East York

Discover East York, Ontario: A Blend of History and Modernity

East York, Ontario, a district within Toronto, Canada, is a former municipality that carries a rich history. From 1967 to 1998, it was officially known as the Borough of East York, a semi-autonomous borough within the upper-tier municipality of Metropolitan Toronto. The borough was dissolved in 1998 when it was amalgamated with the other lower-tier municipalities of Metropolitan Toronto to form the new "megacity" of Toronto. Prior to its amalgamation, East York was Ontario's last remaining borough.

The Historical Journey of East York, Ontario

East York was originally part of York Township, Ontario. Following the incorporation of the Township of North York in 1922, York Township was divided by Toronto, Leaside, and North Toronto. With the rapid growth that followed the opening of the Bloor-Danforth (Prince Edward) Viaduct in 1918, the residents of the eastern half of York Township felt they had been neglected by the township when it came to roads, sewers, and other municipal services.

Left with the option to either join the City of Toronto or branch out on its own, 448 East Yorkers voted to incorporate a new township, while 102 voted to amalgamate with Toronto. The Township of East York was incorporated on January 1, 1924, with a population of 19,849. The western half of York Township retained its name.

East York was originally populated by working-class English people who valued the opportunity to own small homes of their own, with front lawns and back gardens. Many had immigrated from Lancashire and Yorkshire. In 1961, 71.7% of the population identified themselves as having British origins.

In the late 1940s, after World War II, East York became home to many returning veterans and their families. Many inexpensive homes were built, including the houses around Topham Park, by the government, to house the returning veterans and the baby boomers. The local government was both socially conscious and frugal, fitting the residents' self-image of East York as filled with supportive neighbors and non-government organizations.

The Geography of East York, Ontario

East York is located not far from the mouth of the Don River. The municipality borders Scarborough to the east, Old Toronto to the west, and North York to the north. East York is located north of Danforth Avenue between the Don River and Victoria Park Avenue.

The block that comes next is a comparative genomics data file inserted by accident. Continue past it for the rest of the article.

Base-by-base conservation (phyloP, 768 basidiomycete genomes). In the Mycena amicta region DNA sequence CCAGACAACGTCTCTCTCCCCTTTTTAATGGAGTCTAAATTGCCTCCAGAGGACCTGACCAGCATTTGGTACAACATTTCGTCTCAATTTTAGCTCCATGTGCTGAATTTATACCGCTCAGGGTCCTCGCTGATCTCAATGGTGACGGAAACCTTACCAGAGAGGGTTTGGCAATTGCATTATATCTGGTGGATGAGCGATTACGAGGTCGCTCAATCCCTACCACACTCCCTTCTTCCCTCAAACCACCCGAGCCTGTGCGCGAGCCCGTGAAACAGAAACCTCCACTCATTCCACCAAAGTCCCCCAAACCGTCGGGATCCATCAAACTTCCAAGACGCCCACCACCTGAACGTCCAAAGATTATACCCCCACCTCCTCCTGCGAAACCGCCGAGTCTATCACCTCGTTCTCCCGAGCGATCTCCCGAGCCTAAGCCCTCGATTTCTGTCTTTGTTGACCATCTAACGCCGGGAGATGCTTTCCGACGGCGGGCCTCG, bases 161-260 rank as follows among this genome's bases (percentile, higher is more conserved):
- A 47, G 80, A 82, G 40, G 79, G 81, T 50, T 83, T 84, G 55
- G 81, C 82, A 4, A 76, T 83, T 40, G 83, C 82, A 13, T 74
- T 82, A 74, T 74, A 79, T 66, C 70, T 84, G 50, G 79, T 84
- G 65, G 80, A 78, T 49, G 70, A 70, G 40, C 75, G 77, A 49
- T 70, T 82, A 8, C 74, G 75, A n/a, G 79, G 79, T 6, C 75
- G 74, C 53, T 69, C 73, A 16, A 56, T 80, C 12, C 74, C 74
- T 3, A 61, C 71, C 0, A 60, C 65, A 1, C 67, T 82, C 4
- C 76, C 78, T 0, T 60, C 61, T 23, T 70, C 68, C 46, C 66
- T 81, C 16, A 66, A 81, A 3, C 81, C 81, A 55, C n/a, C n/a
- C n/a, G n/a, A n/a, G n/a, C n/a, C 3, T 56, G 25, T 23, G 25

The Demographics of East York, Ontario

East York's population was 115,185 in 2001. By the 2006 census, the population had dropped slightly (−2.7%), to 112,054. Since the 1970s, the population composition has changed from predominantly British, as East York has become a major arrival point for immigrants, many of whom have established their first Canadian residence in the apartments that became plentiful in Thorncliffe Park, Crescent Town, and elsewhere on or near main streets.

Almost half of the population in 2001 (45.1%) was foreign-born, and of these, 49.0% had immigrated to the area between 1991 and 2001. These groups include Bengalis, Indians, Pakistanis, Jamaicans, Filipinos, and Sri Lankans. East York also has a well-established Greek population and a growing Chinese community. In 2006 the percentage of visible minorities was 38.4%, and the percentage of immigrants was 44.4%.

The religious affiliations of the East York population are consistent with its ethnic composition. Some 63.4% of the population adheres to Christianity, with an almost even split between Catholics (23.6%) and Protestants (25.3%). Christian Orthodox and unspecified types of Christianity make up 12.0% and 2.5% respectively. The largest non-Christian religious group is Muslim, who make up 12.6% of religious adherents, followed by Hinduism (3.7%), Buddhism (1.6%), and Judaism (0.9%). A sizable percentage of the population (17.1%) has no religious affiliation.

While English is the dominant language in the area, nearly half (42.6%) of the population reports that their first language was neither English nor French.

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